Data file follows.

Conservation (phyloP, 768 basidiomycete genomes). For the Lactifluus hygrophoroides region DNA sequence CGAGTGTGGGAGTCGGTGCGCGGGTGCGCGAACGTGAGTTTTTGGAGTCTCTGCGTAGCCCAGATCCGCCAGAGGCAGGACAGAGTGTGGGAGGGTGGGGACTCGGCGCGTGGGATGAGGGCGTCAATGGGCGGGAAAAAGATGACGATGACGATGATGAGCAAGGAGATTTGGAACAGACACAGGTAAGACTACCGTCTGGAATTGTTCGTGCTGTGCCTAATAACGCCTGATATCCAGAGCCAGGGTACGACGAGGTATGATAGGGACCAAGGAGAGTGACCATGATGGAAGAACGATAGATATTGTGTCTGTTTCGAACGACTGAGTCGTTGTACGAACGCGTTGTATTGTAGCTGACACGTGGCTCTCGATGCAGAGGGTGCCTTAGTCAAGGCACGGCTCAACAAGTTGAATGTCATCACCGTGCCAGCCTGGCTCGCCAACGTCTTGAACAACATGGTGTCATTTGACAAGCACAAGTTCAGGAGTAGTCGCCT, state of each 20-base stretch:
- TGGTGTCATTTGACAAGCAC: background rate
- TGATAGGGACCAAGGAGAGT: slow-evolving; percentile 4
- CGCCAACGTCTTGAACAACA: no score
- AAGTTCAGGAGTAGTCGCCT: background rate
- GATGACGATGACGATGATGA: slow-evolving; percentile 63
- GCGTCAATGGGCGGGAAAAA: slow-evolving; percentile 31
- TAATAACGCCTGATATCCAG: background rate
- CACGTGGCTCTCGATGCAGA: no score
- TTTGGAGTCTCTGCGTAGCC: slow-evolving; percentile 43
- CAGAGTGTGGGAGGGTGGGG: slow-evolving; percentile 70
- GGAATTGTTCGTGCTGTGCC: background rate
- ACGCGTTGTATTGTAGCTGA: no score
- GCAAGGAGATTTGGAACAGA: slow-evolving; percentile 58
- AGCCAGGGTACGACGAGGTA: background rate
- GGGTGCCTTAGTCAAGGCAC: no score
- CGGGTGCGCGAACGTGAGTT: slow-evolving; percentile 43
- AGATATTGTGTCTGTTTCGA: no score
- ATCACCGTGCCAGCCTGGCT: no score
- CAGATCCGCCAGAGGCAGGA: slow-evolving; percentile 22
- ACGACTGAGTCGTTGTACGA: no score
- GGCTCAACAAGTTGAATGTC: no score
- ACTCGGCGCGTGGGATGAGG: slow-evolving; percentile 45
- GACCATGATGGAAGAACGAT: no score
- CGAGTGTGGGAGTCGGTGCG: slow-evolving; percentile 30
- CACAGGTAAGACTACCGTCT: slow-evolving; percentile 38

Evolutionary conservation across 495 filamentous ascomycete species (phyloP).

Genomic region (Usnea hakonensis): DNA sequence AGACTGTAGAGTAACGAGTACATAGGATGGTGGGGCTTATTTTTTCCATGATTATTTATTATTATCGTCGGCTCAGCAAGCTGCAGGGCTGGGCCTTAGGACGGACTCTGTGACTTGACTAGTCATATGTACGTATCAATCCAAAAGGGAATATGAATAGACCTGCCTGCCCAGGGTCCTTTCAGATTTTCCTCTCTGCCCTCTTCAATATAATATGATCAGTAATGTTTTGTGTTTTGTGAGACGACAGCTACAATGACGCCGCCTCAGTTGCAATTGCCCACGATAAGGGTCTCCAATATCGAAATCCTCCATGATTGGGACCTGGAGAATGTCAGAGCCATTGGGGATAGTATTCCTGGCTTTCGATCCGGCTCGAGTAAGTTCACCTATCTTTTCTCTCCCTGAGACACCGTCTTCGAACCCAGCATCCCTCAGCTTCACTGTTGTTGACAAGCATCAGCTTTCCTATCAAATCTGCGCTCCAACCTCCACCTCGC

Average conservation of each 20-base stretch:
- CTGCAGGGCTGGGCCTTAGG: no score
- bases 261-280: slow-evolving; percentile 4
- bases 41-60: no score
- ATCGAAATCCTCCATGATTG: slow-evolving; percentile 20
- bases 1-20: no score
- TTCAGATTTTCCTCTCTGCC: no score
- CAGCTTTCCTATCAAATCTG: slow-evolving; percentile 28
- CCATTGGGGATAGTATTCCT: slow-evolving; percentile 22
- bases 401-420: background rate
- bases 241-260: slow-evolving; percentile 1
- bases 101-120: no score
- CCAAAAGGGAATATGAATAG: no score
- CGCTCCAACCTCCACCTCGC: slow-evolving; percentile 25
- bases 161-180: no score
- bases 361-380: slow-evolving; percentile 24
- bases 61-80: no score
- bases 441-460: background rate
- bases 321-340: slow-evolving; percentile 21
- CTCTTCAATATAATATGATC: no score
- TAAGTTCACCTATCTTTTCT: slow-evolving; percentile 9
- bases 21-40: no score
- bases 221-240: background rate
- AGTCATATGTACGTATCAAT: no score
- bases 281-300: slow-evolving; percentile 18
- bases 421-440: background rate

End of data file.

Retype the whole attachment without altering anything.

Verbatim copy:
Conservation (phyloP, 768 basidiomycete genomes). For the Lactifluus hygrophoroides region DNA sequence CGAGTGTGGGAGTCGGTGCGCGGGTGCGCGAACGTGAGTTTTTGGAGTCTCTGCGTAGCCCAGATCCGCCAGAGGCAGGACAGAGTGTGGGAGGGTGGGGACTCGGCGCGTGGGATGAGGGCGTCAATGGGCGGGAAAAAGATGACGATGACGATGATGAGCAAGGAGATTTGGAACAGACACAGGTAAGACTACCGTCTGGAATTGTTCGTGCTGTGCCTAATAACGCCTGATATCCAGAGCCAGGGTACGACGAGGTATGATAGGGACCAAGGAGAGTGACCATGATGGAAGAACGATAGATATTGTGTCTGTTTCGAACGACTGAGTCGTTGTACGAACGCGTTGTATTGTAGCTGACACGTGGCTCTCGATGCAGAGGGTGCCTTAGTCAAGGCACGGCTCAACAAGTTGAATGTCATCACCGTGCCAGCCTGGCTCGCCAACGTCTTGAACAACATGGTGTCATTTGACAAGCACAAGTTCAGGAGTAGTCGCCT, state of each 20-base stretch:
- TGGTGTCATTTGACAAGCAC: background rate
- TGATAGGGACCAAGGAGAGT: slow-evolving; percentile 4
- CGCCAACGTCTTGAACAACA: no score
- AAGTTCAGGAGTAGTCGCCT: background rate
- GATGACGATGACGATGATGA: slow-evolving; percentile 63
- GCGTCAATGGGCGGGAAAAA: slow-evolving; percentile 31
- TAATAACGCCTGATATCCAG: background rate
- CACGTGGCTCTCGATGCAGA: no score
- TTTGGAGTCTCTGCGTAGCC: slow-evolving; percentile 43
- CAGAGTGTGGGAGGGTGGGG: slow-evolving; percentile 70
- GGAATTGTTCGTGCTGTGCC: background rate
- ACGCGTTGTATTGTAGCTGA: no score
- GCAAGGAGATTTGGAACAGA: slow-evolving; percentile 58
- AGCCAGGGTACGACGAGGTA: background rate
- GGGTGCCTTAGTCAAGGCAC: no score
- CGGGTGCGCGAACGTGAGTT: slow-evolving; percentile 43
- AGATATTGTGTCTGTTTCGA: no score
- ATCACCGTGCCAGCCTGGCT: no score
- CAGATCCGCCAGAGGCAGGA: slow-evolving; percentile 22
- ACGACTGAGTCGTTGTACGA: no score
- GGCTCAACAAGTTGAATGTC: no score
- ACTCGGCGCGTGGGATGAGG: slow-evolving; percentile 45
- GACCATGATGGAAGAACGAT: no score
- CGAGTGTGGGAGTCGGTGCG: slow-evolving; percentile 30
- CACAGGTAAGACTACCGTCT: slow-evolving; percentile 38

Evolutionary conservation across 495 filamentous ascomycete species (phyloP).

Genomic region (Usnea hakonensis): DNA sequence AGACTGTAGAGTAACGAGTACATAGGATGGTGGGGCTTATTTTTTCCATGATTATTTATTATTATCGTCGGCTCAGCAAGCTGCAGGGCTGGGCCTTAGGACGGACTCTGTGACTTGACTAGTCATATGTACGTATCAATCCAAAAGGGAATATGAATAGACCTGCCTGCCCAGGGTCCTTTCAGATTTTCCTCTCTGCCCTCTTCAATATAATATGATCAGTAATGTTTTGTGTTTTGTGAGACGACAGCTACAATGACGCCGCCTCAGTTGCAATTGCCCACGATAAGGGTCTCCAATATCGAAATCCTCCATGATTGGGACCTGGAGAATGTCAGAGCCATTGGGGATAGTATTCCTGGCTTTCGATCCGGCTCGAGTAAGTTCACCTATCTTTTCTCTCCCTGAGACACCGTCTTCGAACCCAGCATCCCTCAGCTTCACTGTTGTTGACAAGCATCAGCTTTCCTATCAAATCTGCGCTCCAACCTCCACCTCGC

Average conservation of each 20-base stretch:
- CTGCAGGGCTGGGCCTTAGG: no score
- bases 261-280: slow-evolving; percentile 4
- bases 41-60: no score
- ATCGAAATCCTCCATGATTG: slow-evolving; percentile 20
- bases 1-20: no score
- TTCAGATTTTCCTCTCTGCC: no score
- CAGCTTTCCTATCAAATCTG: slow-evolving; percentile 28
- CCATTGGGGATAGTATTCCT: slow-evolving; percentile 22
- bases 401-420: background rate
- bases 241-260: slow-evolving; percentile 1
- bases 101-120: no score
- CCAAAAGGGAATATGAATAG: no score
- CGCTCCAACCTCCACCTCGC: slow-evolving; percentile 25
- bases 161-180: no score
- bases 361-380: slow-evolving; percentile 24
- bases 61-80: no score
- bases 441-460: background rate
- bases 321-340: slow-evolving; percentile 21
- CTCTTCAATATAATATGATC: no score
- TAAGTTCACCTATCTTTTCT: slow-evolving; percentile 9
- bases 21-40: no score
- bases 221-240: background rate
- AGTCATATGTACGTATCAAT: no score
- bases 281-300: slow-evolving; percentile 18
- bases 421-440: background rate